To avoid the bias that could be caused by the order in which the game versions were used (camera and tablet), we split the children into two groups (Lazar et al. 2017). One group started their participation by using the camera (C) and afterwards, the same group interacted with the tablet (T). For the other group, we reversed the order. Moreover, the same child did not have contact with the two versions on the same day to avoid s/he memorized the sequence of movements to accomplish the game phases.
To start, we provided a brief explanation of our study, and about the CT game. After, in the case of camera interaction, one researcher demonstrated, only once, the hand gestures and the respective actions of the character. The participants were informed they are free to ask for help. For tablet version, we recorded the screens of the game while participants interacted using LookBackFootnote 3. The interaction with gestures was filmed using two smartphones. Besides, the researchers made notes about children’s behaviours and doubts. Figure 2 illustrates two children interacting with camera and tablet versions, respectively.
The participants answered the profile questionnaire (questions about the children relation with Internet and use of computers and games) only once at the end of their first participation. The questionnaire answers showed us that all the children played games on the Internet and interacted with smartphones and tablets. As soon as the children finished their participation in one version, we collected their degree of pleasure individually according to the SAM (Bradley and Lang 1994). Self Assessment Manikin (SAM) is a pictograph evaluation method to measure emotional responses from some stimulus. It is recognized as a suitable instrument to gather children feedback due to it facilitates the mapping of emotion to the image that represents it (Hayashi et al. 2016). This technique considers three dimensions. The user chooses a value on a scale of 1 to 9 on each dimension by using images to represent their emotions after interactions. In our study, we used only the pleasure dimension, collecting whether the participant had a positive or negative reaction.
For the analysis, we considered only the data gathered until phase 3 of the game, which was enough to examine the CT characteristics. We recorded 58 videos (29 children x two forms of interaction) which were watched carefully. By watching the videos, we examined the hand gestures employed to interact with the camera, and images select on touch interaction (i.e. on the tablet). In both cases, we observed the movements related to accomplishing the game phases. We explored each video twice to get a more accurate analysis. Table 2 presents the results of the analysis. Blank cells represent the phases the participant was not able to complete. Some samples of tablet interaction were discarded, because videos recording failures, and when participant missed school on the day of tablet interaction.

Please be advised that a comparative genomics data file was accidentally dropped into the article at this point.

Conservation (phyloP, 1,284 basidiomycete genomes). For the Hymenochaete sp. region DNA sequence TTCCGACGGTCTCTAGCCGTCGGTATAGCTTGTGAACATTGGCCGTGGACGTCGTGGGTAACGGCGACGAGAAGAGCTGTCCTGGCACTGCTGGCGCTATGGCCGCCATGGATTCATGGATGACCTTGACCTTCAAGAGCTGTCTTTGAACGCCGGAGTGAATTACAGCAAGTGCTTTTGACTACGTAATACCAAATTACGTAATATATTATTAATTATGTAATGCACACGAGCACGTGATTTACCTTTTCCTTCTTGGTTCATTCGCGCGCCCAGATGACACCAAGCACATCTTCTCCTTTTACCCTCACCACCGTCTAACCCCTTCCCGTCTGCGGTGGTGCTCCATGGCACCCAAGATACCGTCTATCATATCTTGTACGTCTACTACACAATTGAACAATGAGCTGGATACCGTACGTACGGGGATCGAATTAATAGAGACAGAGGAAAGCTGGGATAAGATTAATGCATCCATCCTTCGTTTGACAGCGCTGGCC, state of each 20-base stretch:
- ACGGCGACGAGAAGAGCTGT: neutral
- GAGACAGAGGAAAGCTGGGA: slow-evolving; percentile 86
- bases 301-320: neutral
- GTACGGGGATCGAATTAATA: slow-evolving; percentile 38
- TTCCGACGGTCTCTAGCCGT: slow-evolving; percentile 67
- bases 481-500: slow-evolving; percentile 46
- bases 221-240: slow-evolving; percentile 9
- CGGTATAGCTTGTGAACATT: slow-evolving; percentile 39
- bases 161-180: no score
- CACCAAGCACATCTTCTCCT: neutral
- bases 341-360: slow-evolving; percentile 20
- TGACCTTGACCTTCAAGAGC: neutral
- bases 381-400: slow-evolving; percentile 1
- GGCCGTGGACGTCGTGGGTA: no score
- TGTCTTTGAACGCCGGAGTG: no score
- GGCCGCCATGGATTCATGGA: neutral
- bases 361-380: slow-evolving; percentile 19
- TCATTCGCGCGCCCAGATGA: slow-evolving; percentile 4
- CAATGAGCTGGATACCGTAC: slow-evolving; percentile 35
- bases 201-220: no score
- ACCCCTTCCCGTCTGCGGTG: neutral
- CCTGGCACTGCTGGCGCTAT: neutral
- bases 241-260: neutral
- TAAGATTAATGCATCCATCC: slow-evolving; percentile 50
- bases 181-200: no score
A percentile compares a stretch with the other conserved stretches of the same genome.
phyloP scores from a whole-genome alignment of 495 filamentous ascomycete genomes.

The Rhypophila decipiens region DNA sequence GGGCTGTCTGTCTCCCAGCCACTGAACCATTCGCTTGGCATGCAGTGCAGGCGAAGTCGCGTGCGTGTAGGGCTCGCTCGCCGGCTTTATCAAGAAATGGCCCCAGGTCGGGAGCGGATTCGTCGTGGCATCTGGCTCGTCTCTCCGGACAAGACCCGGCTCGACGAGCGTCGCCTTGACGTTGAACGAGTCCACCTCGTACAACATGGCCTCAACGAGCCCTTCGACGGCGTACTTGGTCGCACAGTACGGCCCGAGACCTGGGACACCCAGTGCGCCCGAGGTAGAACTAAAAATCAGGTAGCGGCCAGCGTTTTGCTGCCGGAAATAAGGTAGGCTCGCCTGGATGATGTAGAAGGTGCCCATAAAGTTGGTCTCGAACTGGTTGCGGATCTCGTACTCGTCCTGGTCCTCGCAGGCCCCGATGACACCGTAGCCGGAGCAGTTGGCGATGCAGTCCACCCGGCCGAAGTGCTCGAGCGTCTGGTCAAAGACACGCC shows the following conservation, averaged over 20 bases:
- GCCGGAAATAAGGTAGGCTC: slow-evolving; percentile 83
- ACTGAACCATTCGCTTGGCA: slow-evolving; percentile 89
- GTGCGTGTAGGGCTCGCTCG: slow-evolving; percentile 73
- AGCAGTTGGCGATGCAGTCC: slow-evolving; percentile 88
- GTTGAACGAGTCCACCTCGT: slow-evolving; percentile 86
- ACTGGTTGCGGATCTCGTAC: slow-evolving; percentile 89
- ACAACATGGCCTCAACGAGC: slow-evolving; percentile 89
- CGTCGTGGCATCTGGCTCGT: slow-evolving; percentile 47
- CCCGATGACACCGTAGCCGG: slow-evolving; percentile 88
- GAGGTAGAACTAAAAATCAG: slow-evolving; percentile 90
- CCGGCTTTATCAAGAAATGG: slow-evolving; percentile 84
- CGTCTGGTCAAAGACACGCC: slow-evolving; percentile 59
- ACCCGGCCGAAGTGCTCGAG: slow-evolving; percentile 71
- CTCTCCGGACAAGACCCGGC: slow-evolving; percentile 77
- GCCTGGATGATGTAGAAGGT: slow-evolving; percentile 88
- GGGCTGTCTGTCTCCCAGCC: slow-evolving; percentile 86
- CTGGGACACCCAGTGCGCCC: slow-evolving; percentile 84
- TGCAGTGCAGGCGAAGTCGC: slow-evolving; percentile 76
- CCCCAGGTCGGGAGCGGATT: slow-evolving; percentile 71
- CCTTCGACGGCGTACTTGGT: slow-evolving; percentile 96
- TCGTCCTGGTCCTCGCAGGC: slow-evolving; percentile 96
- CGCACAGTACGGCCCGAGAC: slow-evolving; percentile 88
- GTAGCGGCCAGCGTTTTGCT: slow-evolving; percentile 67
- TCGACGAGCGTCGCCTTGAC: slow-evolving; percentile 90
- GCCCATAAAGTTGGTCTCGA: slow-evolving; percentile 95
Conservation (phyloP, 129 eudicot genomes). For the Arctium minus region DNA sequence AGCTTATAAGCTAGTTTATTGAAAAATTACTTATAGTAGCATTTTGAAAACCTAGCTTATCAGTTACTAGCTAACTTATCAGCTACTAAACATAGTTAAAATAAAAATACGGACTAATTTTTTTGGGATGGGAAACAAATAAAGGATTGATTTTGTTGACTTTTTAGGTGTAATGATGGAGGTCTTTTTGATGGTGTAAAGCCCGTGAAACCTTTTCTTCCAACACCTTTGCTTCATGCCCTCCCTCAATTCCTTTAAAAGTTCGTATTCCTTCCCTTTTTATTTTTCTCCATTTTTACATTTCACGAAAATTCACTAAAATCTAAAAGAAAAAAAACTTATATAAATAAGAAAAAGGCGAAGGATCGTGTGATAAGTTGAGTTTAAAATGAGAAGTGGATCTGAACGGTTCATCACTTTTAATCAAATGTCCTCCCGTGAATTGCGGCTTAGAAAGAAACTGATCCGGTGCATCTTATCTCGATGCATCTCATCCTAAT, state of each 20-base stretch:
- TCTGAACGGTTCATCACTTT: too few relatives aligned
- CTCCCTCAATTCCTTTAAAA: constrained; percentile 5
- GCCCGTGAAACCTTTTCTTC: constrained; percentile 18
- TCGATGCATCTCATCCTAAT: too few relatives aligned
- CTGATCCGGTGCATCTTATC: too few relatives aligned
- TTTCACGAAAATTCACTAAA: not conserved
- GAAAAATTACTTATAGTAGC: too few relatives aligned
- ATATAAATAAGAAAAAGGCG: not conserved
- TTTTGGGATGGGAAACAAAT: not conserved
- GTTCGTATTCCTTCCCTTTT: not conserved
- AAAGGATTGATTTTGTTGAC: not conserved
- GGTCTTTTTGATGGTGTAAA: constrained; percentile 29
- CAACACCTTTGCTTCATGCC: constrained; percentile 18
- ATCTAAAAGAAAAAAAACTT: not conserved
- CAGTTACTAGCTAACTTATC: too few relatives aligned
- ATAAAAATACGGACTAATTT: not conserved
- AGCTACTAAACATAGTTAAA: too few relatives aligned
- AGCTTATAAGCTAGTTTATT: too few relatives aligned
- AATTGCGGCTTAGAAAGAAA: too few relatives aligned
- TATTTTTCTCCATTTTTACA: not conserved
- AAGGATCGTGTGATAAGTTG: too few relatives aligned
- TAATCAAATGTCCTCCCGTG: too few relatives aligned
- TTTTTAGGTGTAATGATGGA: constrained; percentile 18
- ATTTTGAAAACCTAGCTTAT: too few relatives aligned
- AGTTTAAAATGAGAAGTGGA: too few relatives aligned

Findings and discussion on the investigation with the children
We will present the findings of the investigation conducted with the children by comparing the results of both game versions. Additionally, we will discuss the results associated them to previous works. Our results will be presented by answering the RQ1 and RQ2. The descriptive statistics was adopted in our analysis due to our sample was small and unbalanced.
To answer the RQ1 - What is the children feedback about the different game versions?, we considered the perspective of the children (i.e. the responses of SAM) and the perspective of the researchers (i.e. the analysis of the videos). While SAM provided the children perspective the analysis of the videos allowed us to see whether the gestures introduced some barrier to the interaction. In Fig. 3, we notice that the feedback was similar for both versions. Usually, interactions in mobile devices are well-known by children, and in our study, the participants’ profile restated this. Therefore, from the videos, we noticed that the children did not struggle on interacting with the tablet version. Although interaction by gestures was not familiar to the participants, this did not affect the positive feedback of the children for the interaction with hand gestures. Our results reinforce those found out by (Wigdor and Wixon 2011) which state that NUI has a great potential to motivate children to interact.
To complement SAM results, we examined from the videos whether the children had any issue in understanding how to use the hand gestures. We checked in the videos whether the participants were able to use and remember each gesture or not. Hence, we looked for evidence of barrier by observing whether (i) a child only asked questions to confirm that s/he was making a correct gesture (i.e. in fact s/he was remembering and understood the gesture) or whether (ii) s/he had doubts of what gestures s/he should make. Table 3 shows the number of doubts that the participants had on the use of the hand gestures to do the respective movements.
By considering the recommendations and guidelines presented in other works (Papadakis et al. 2016; Falcão et al. 2017; Shiratuddin and Wong 2011; Maike et al. 2015), we created a game with good playability. Hence, we got positive feedback regarding the adoption of hand gestures interaction. Positive emotions and, consequently, the acceptance of technology have a positive influence on learning (Bradley and Lang 1994). Feeling pleasure in doing activities encourage students to interact and engage in learning environments (Goyal et al. 2017).